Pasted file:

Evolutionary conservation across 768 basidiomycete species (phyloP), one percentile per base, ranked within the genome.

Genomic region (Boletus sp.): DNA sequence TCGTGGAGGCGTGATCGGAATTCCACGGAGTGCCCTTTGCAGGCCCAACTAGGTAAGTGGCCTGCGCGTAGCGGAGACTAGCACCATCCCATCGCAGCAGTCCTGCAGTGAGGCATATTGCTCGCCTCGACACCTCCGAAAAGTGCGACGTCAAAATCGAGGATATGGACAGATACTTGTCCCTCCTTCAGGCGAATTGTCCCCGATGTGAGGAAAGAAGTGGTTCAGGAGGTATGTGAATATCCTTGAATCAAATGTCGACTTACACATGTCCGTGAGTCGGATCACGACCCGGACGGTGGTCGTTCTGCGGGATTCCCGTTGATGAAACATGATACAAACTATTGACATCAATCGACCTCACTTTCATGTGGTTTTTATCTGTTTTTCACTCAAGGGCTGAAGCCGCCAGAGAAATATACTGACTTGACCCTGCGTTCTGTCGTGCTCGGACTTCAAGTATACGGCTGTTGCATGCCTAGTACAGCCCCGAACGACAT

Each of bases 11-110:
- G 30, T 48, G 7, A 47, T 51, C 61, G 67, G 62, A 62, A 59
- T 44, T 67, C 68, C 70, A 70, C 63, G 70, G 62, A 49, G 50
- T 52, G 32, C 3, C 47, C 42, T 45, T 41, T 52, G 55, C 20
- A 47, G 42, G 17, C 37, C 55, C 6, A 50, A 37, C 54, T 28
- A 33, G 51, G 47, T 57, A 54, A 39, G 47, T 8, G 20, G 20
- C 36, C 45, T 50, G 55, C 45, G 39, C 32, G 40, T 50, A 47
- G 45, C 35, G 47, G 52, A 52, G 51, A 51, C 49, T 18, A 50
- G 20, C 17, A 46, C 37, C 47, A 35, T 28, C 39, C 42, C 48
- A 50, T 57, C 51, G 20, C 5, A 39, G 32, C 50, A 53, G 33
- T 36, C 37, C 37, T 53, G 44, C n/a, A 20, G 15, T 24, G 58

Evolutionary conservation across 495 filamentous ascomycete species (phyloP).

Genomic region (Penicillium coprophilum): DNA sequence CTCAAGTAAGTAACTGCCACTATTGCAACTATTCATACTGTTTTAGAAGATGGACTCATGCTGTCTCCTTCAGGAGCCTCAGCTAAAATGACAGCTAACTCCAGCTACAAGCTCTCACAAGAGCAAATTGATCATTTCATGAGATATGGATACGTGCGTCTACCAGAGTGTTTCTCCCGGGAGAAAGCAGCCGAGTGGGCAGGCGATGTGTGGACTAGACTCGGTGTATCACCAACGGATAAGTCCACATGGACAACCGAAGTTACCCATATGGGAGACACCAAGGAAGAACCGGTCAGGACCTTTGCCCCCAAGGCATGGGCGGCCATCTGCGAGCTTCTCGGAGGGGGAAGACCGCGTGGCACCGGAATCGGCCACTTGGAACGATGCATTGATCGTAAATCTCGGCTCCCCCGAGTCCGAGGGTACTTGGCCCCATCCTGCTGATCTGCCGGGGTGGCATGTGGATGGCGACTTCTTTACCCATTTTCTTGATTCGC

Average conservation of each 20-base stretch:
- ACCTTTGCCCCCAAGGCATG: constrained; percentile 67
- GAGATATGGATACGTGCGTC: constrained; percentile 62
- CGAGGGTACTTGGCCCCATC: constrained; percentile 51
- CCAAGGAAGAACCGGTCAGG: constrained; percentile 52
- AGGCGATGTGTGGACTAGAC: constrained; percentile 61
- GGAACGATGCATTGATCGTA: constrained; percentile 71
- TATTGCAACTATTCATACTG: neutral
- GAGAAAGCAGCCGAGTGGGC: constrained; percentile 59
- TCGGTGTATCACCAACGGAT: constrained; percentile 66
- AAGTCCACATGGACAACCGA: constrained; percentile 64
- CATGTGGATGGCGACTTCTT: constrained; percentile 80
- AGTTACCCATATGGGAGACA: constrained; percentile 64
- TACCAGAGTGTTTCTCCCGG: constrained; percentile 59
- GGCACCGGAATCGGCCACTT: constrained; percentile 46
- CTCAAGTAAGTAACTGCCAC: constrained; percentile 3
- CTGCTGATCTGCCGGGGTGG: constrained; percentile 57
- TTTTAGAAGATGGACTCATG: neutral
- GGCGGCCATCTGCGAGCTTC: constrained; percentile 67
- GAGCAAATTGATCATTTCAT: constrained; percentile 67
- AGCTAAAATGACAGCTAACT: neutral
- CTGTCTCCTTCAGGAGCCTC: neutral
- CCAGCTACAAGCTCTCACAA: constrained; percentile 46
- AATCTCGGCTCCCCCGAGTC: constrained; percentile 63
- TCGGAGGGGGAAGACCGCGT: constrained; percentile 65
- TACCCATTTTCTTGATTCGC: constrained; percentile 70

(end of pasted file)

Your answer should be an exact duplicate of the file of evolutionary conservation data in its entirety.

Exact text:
Evolutionary conservation across 768 basidiomycete species (phyloP), one percentile per base, ranked within the genome.

Genomic region (Boletus sp.): DNA sequence TCGTGGAGGCGTGATCGGAATTCCACGGAGTGCCCTTTGCAGGCCCAACTAGGTAAGTGGCCTGCGCGTAGCGGAGACTAGCACCATCCCATCGCAGCAGTCCTGCAGTGAGGCATATTGCTCGCCTCGACACCTCCGAAAAGTGCGACGTCAAAATCGAGGATATGGACAGATACTTGTCCCTCCTTCAGGCGAATTGTCCCCGATGTGAGGAAAGAAGTGGTTCAGGAGGTATGTGAATATCCTTGAATCAAATGTCGACTTACACATGTCCGTGAGTCGGATCACGACCCGGACGGTGGTCGTTCTGCGGGATTCCCGTTGATGAAACATGATACAAACTATTGACATCAATCGACCTCACTTTCATGTGGTTTTTATCTGTTTTTCACTCAAGGGCTGAAGCCGCCAGAGAAATATACTGACTTGACCCTGCGTTCTGTCGTGCTCGGACTTCAAGTATACGGCTGTTGCATGCCTAGTACAGCCCCGAACGACAT

Each of bases 11-110:
- G 30, T 48, G 7, A 47, T 51, C 61, G 67, G 62, A 62, A 59
- T 44, T 67, C 68, C 70, A 70, C 63, G 70, G 62, A 49, G 50
- T 52, G 32, C 3, C 47, C 42, T 45, T 41, T 52, G 55, C 20
- A 47, G 42, G 17, C 37, C 55, C 6, A 50, A 37, C 54, T 28
- A 33, G 51, G 47, T 57, A 54, A 39, G 47, T 8, G 20, G 20
- C 36, C 45, T 50, G 55, C 45, G 39, C 32, G 40, T 50, A 47
- G 45, C 35, G 47, G 52, A 52, G 51, A 51, C 49, T 18, A 50
- G 20, C 17, A 46, C 37, C 47, A 35, T 28, C 39, C 42, C 48
- A 50, T 57, C 51, G 20, C 5, A 39, G 32, C 50, A 53, G 33
- T 36, C 37, C 37, T 53, G 44, C n/a, A 20, G 15, T 24, G 58

Evolutionary conservation across 495 filamentous ascomycete species (phyloP).

Genomic region (Penicillium coprophilum): DNA sequence CTCAAGTAAGTAACTGCCACTATTGCAACTATTCATACTGTTTTAGAAGATGGACTCATGCTGTCTCCTTCAGGAGCCTCAGCTAAAATGACAGCTAACTCCAGCTACAAGCTCTCACAAGAGCAAATTGATCATTTCATGAGATATGGATACGTGCGTCTACCAGAGTGTTTCTCCCGGGAGAAAGCAGCCGAGTGGGCAGGCGATGTGTGGACTAGACTCGGTGTATCACCAACGGATAAGTCCACATGGACAACCGAAGTTACCCATATGGGAGACACCAAGGAAGAACCGGTCAGGACCTTTGCCCCCAAGGCATGGGCGGCCATCTGCGAGCTTCTCGGAGGGGGAAGACCGCGTGGCACCGGAATCGGCCACTTGGAACGATGCATTGATCGTAAATCTCGGCTCCCCCGAGTCCGAGGGTACTTGGCCCCATCCTGCTGATCTGCCGGGGTGGCATGTGGATGGCGACTTCTTTACCCATTTTCTTGATTCGC

Average conservation of each 20-base stretch:
- ACCTTTGCCCCCAAGGCATG: constrained; percentile 67
- GAGATATGGATACGTGCGTC: constrained; percentile 62
- CGAGGGTACTTGGCCCCATC: constrained; percentile 51
- CCAAGGAAGAACCGGTCAGG: constrained; percentile 52
- AGGCGATGTGTGGACTAGAC: constrained; percentile 61
- GGAACGATGCATTGATCGTA: constrained; percentile 71
- TATTGCAACTATTCATACTG: neutral
- GAGAAAGCAGCCGAGTGGGC: constrained; percentile 59
- TCGGTGTATCACCAACGGAT: constrained; percentile 66
- AAGTCCACATGGACAACCGA: constrained; percentile 64
- CATGTGGATGGCGACTTCTT: constrained; percentile 80
- AGTTACCCATATGGGAGACA: constrained; percentile 64
- TACCAGAGTGTTTCTCCCGG: constrained; percentile 59
- GGCACCGGAATCGGCCACTT: constrained; percentile 46
- CTCAAGTAAGTAACTGCCAC: constrained; percentile 3
- CTGCTGATCTGCCGGGGTGG: constrained; percentile 57
- TTTTAGAAGATGGACTCATG: neutral
- GGCGGCCATCTGCGAGCTTC: constrained; percentile 67
- GAGCAAATTGATCATTTCAT: constrained; percentile 67
- AGCTAAAATGACAGCTAACT: neutral
- CTGTCTCCTTCAGGAGCCTC: neutral
- CCAGCTACAAGCTCTCACAA: constrained; percentile 46
- AATCTCGGCTCCCCCGAGTC: constrained; percentile 63
- TCGGAGGGGGAAGACCGCGT: constrained; percentile 65
- TACCCATTTTCTTGATTCGC: constrained; percentile 70